These are the lessons I learned that week:
Everything I’d read about going vegan — consisting of content from a couple of websites and a few chapters of a book by Oprah’s vegan guru, Kathy Freston — has convinced me it won’t be that hard. Just plan ahead! Make a menu! Buy things you already like!
Yes, in theory, that sounds easy.
In my real life, however, V-Day arrives faster than expected, before I’ve actually done a full grocery run or figured out what to cook each day. My original breakfast plan was to mimic Jay-Z and Beyonce, who had trendy chia seed pudding for their first meal. But I forgot to make it the night before. So, new plan: Dig into a Chia Pod instead — ready-made “pudding” with blueberries, high-protein chia seeds and almond milk, and no added sugar. It’s not atrociously bad, but it also doesn’t resemble anything I would ever voluntarily eat. “Viscous” comes to mind. I eat a couple spoonfuls before deciding to give up and wait for lunch. If this is how Beyonce ate as a vegan, no wonder she reportedly lost weight.
Lunch has a rocky start, too. At Fort Worth’s new A F+B for an early lunch, I can’t get coffee because it doesn’t have soy creamer. The potato and parsnip soup that sounds delicious is made with cream. Almost all the desserts have either dairy or eggs, or both.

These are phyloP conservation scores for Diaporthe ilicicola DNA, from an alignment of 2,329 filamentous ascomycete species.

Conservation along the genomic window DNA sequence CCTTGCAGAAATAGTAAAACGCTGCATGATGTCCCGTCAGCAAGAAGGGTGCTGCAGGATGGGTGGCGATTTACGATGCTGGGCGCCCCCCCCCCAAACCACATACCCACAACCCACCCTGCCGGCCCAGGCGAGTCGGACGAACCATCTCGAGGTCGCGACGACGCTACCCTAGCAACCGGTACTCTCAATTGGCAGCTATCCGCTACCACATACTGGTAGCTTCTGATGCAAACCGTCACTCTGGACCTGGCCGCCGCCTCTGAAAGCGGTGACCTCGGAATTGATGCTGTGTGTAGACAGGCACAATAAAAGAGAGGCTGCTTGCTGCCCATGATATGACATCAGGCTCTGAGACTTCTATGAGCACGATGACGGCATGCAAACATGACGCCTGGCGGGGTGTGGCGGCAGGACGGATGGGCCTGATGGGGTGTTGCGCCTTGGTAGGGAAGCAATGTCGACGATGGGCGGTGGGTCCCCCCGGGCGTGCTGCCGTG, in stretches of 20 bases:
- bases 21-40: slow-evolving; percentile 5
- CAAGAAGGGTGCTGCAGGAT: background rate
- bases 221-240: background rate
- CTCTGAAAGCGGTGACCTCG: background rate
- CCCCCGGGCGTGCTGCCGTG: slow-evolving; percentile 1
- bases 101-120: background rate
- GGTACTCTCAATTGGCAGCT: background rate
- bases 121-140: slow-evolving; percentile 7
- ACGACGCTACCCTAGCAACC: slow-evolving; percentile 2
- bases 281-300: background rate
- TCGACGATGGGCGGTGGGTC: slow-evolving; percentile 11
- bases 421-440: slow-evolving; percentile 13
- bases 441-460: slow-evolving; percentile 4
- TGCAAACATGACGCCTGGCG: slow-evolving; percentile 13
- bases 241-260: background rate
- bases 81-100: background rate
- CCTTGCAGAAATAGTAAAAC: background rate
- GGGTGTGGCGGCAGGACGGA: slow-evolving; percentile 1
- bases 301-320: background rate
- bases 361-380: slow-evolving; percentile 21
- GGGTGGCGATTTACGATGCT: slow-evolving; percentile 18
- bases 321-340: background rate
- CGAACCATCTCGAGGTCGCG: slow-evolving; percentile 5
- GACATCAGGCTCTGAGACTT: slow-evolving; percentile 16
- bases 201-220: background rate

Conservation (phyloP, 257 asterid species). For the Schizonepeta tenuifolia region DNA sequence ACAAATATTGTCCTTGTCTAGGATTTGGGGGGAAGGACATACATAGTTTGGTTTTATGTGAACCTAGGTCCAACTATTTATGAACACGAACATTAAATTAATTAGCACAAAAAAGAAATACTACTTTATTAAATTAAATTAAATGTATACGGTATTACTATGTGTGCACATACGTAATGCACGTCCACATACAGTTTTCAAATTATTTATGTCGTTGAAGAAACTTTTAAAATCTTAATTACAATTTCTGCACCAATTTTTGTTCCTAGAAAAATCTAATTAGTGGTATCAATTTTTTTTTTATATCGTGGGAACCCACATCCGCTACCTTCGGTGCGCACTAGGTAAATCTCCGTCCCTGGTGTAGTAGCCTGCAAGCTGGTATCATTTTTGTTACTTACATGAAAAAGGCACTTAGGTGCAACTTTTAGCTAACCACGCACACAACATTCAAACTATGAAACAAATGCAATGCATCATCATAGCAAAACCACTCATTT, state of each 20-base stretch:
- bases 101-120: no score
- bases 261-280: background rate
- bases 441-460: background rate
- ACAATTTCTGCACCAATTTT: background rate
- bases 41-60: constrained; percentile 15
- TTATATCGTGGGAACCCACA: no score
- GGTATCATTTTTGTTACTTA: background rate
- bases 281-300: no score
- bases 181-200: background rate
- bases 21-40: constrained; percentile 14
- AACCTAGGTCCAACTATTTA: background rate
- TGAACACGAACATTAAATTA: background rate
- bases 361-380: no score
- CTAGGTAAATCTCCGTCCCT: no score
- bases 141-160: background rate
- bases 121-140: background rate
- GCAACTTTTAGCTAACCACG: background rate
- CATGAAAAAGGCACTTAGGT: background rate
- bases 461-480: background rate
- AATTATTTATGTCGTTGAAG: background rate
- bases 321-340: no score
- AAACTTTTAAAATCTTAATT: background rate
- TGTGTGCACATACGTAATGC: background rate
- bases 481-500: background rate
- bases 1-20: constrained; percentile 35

When I finally settle on a vegan-approved dish of barley, roasted squash, kale and granola, dressed with apple cider vinaigrette, it’s delicious. I don’t feel deprived at all. By dinner, having had a chance to go shopping and plot a rough menu for the rest of the week, the planning starts to pay off.
While my husband and son eat pork tenderloin and buttery mashed potatoes, I take a double serving of the steamed broccoli and eat a surprisingly tasty meat substitute, an apple-potato-and-sage “sausage” by a company called Field Roast that had gotten good online reviews. After dinner, I make the homemade chia seed pudding; it takes all of 90 seconds. Maybe this won’t be so hard after all.